You may wish to create a Card which notifies the user of important information when it is available, and dismisses itself when this information is no longer relevant. We can accomplish this with a Notification Card.
An example of such a Card would be one which shows notifications for each of your open GitLab issues, automatically displaying a Notification Card when a new issue is opened, and dismissing it when the issue is closed.
If you haven't already, follow the guide to create a Connector with
oauth for your GitLab account, which will help you to build a regular Card that fetches and displays all of your open issues. We will use that card as the basis for the notification card in this guide.
In order for the Card to function as per-issue notifications rather than a list of all issues, we need to modify the Card's metadata. Navigate to Content Manager → Assistant Cards and click Edit on the GitLab Card you created in the previous guide. There are a few small tweaks that we need to make here.
Firstly, we want the Card to automatically refresh itself at a certain interval to retrieve issues that are still open or new, so that those which have closed will disappear from your Now tab. The simplest way to do this is via polling, by assigning a schedule to the Card. Find the Schedule section of the Edit Assistant Card screen, and change the schedule from none to a desired interval, for example every 15 minutes.
It is also possible to use push instead of polling by enabling a webhook for the Card. This way it will receive a trigger from GitLab every time an issue is opened or changes status, so the Card only refreshes when necessary. If you have many Cards which are polling via schedules, it is preferable to use webhooks instead to reduce the load on your server.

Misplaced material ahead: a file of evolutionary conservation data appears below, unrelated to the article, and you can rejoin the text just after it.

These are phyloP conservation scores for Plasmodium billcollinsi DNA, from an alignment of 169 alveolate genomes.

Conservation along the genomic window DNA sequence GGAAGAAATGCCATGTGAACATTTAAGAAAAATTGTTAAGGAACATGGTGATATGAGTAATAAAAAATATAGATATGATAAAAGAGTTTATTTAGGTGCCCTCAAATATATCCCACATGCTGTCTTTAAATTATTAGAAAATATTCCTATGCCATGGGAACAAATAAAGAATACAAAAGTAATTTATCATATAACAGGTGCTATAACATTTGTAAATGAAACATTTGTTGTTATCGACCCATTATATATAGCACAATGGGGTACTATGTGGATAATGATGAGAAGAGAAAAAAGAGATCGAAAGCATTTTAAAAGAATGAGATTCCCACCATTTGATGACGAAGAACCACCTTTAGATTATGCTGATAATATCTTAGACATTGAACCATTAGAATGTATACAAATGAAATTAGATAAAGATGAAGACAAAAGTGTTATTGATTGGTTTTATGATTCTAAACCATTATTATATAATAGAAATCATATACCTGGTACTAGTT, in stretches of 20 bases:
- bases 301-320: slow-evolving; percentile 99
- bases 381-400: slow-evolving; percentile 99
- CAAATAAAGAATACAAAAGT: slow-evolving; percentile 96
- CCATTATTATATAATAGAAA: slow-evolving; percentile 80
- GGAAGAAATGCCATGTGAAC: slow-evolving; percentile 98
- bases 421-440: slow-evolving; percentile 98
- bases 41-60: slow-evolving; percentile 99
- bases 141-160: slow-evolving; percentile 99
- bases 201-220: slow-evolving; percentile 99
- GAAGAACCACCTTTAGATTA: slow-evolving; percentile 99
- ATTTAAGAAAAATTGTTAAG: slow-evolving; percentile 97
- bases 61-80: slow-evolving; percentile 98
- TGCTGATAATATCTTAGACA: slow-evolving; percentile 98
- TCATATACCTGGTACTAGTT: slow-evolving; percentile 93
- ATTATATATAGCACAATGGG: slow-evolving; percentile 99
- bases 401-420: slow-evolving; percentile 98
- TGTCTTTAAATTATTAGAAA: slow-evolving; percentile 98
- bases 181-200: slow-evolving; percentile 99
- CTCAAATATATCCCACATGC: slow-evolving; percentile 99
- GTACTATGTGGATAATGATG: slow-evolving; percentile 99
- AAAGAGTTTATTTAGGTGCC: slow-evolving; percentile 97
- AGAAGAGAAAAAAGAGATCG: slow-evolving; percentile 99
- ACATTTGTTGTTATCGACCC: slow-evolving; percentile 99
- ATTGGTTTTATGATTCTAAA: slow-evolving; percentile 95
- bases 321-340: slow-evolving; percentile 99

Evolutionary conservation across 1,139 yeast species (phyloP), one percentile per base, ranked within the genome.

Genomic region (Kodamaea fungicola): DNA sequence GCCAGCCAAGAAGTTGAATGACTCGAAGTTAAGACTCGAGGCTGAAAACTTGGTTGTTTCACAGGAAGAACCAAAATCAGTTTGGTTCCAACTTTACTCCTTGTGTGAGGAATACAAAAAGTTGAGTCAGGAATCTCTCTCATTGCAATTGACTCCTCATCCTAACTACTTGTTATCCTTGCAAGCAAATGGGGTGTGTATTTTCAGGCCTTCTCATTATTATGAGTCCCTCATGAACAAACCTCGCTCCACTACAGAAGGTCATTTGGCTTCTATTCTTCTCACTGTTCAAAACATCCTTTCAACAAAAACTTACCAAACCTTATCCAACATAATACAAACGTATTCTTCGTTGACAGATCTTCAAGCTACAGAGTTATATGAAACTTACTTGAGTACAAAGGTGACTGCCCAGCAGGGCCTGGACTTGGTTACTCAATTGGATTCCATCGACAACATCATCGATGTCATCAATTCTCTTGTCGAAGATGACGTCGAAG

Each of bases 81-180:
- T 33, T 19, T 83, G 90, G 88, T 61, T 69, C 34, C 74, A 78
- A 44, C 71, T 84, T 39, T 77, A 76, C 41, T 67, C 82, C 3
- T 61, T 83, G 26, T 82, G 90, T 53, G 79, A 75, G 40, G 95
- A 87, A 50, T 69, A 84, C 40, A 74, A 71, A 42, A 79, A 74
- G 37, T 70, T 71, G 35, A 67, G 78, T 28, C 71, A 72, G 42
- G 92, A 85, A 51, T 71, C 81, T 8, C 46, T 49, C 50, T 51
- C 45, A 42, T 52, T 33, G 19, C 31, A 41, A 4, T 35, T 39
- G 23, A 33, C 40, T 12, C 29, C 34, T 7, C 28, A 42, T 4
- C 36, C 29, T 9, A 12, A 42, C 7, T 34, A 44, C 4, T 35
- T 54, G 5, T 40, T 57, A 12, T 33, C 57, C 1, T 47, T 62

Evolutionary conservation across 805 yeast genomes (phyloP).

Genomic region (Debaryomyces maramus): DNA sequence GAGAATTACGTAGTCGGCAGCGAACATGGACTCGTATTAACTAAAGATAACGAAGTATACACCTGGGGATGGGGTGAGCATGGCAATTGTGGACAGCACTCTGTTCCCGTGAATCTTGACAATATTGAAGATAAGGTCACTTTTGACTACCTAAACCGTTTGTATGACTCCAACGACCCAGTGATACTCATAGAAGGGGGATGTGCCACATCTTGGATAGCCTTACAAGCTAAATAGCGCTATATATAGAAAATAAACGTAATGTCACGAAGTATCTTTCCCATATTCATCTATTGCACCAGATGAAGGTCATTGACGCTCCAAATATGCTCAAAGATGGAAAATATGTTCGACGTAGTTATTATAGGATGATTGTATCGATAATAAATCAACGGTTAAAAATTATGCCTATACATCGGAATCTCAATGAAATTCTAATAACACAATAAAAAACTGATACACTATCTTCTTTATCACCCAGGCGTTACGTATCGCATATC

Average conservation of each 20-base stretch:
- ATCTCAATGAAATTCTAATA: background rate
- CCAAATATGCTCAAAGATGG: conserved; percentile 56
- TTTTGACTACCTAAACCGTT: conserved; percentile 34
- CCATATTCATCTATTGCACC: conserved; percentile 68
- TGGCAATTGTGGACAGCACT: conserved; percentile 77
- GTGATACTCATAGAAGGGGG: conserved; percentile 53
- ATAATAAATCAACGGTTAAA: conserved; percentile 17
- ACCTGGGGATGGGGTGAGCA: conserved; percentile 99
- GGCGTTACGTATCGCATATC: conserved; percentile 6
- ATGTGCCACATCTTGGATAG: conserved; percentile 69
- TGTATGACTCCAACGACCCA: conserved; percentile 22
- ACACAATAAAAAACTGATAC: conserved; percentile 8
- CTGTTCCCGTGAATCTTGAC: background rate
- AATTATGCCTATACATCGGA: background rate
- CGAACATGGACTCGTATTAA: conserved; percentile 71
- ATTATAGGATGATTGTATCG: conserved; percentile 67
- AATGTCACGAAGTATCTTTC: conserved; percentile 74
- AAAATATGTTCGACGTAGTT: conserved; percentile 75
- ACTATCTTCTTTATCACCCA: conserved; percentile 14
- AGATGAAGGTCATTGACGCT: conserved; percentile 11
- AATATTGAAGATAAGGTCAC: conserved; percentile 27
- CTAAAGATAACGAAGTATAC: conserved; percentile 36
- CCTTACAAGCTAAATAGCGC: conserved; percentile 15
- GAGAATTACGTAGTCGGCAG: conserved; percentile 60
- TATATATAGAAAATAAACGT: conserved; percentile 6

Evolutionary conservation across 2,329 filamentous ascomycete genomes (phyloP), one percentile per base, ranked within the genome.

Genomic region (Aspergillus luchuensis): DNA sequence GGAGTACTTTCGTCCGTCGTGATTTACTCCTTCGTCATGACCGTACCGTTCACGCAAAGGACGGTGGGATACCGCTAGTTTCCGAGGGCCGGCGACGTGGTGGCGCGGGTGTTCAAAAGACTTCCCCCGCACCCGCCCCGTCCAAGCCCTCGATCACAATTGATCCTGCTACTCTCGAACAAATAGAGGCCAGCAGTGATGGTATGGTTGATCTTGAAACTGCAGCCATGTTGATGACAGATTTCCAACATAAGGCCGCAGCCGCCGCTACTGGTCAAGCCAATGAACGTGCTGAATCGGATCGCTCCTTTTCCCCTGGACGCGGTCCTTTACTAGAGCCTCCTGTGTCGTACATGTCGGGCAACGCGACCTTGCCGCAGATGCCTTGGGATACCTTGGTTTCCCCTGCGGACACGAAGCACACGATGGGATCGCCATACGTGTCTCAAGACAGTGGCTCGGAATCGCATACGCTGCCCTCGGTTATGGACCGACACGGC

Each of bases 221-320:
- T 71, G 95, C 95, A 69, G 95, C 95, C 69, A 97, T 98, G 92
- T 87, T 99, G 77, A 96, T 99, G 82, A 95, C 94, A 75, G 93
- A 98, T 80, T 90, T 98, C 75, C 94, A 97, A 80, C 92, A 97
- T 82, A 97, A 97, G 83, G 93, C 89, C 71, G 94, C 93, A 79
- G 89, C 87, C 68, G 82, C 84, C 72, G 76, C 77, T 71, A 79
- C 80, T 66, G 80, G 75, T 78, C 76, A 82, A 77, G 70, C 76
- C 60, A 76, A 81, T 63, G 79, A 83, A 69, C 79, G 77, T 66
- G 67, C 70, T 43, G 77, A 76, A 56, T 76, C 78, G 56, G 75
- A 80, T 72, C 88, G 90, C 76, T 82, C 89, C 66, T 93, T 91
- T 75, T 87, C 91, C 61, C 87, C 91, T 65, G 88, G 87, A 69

For GitLab, you can configure webhooks in the Integrations settings of a GitLab project. Selecting Enable Web Hook on the Assistant Card edit screen will display the trigger URL to use in your GitLab webhook settings. For more information on using webhooks with GitLab please refer to their webhook documentation.
Secondly, we need to change the collection mode of the Card, so that rather than one Card displaying all of the retrieved GitLab issues, it will separate each issue into its own Card. To accomplish this, we simply need to scroll a little further down the Assistant Card edit screen to Collection Mode and select isolated rather than aggregated from the drop-down.
Card title (optional)
In the next step we will be altering the appearance of the Card slightly to suit the display of single issues rather than a list, so you may want to change the title of the Card to something more descriptive, depending on what you called the card when following the previous guide.
Something like GitLab Issues will serve as an adequate description of the Card contents, so that we can minimise the content in the body of the Card and improve its appearance and readability. This can be done in the same Assistant Card edit screen by editing the Title field.
Be sure to press save before leaving the edit screen for the next section.
The Notification Card is now functional, but we could make it look a little neater. Navigate to Development → Manage Spaces → Global → Components, enter the folder for your GitLab Card, and enter the designer for
Go to the Elements tab and select the content element. In the view markup editor, remove the following line:
<h2>My open Gitlab issues:</h2>
Now that the Card only displays a single issue, this heading no longer makes sense. It can therefore be removed, and the context of the Card will instead be indicated by the title we set earlier. This leaves the Card body to contain just the issue heading and text. Save these changes and leave the editor.
The Notification Card is now complete, so let's try it out. Navigate to Now Workplace → My Cards and find your GitLab Issues Card. Enable it by selecting Show Now notification card.
Next, navigate to the Now tab. Provided you have open issues on your GitLab account, you should see each of them appear within their own Notification Card.
Try opening some new issues on a test project in GitLab to see them appear, and disappear again as you close them. Remember the Cards will only refresh based on the schedule you set for them, so unless you configured webhooks, they will not update immediately.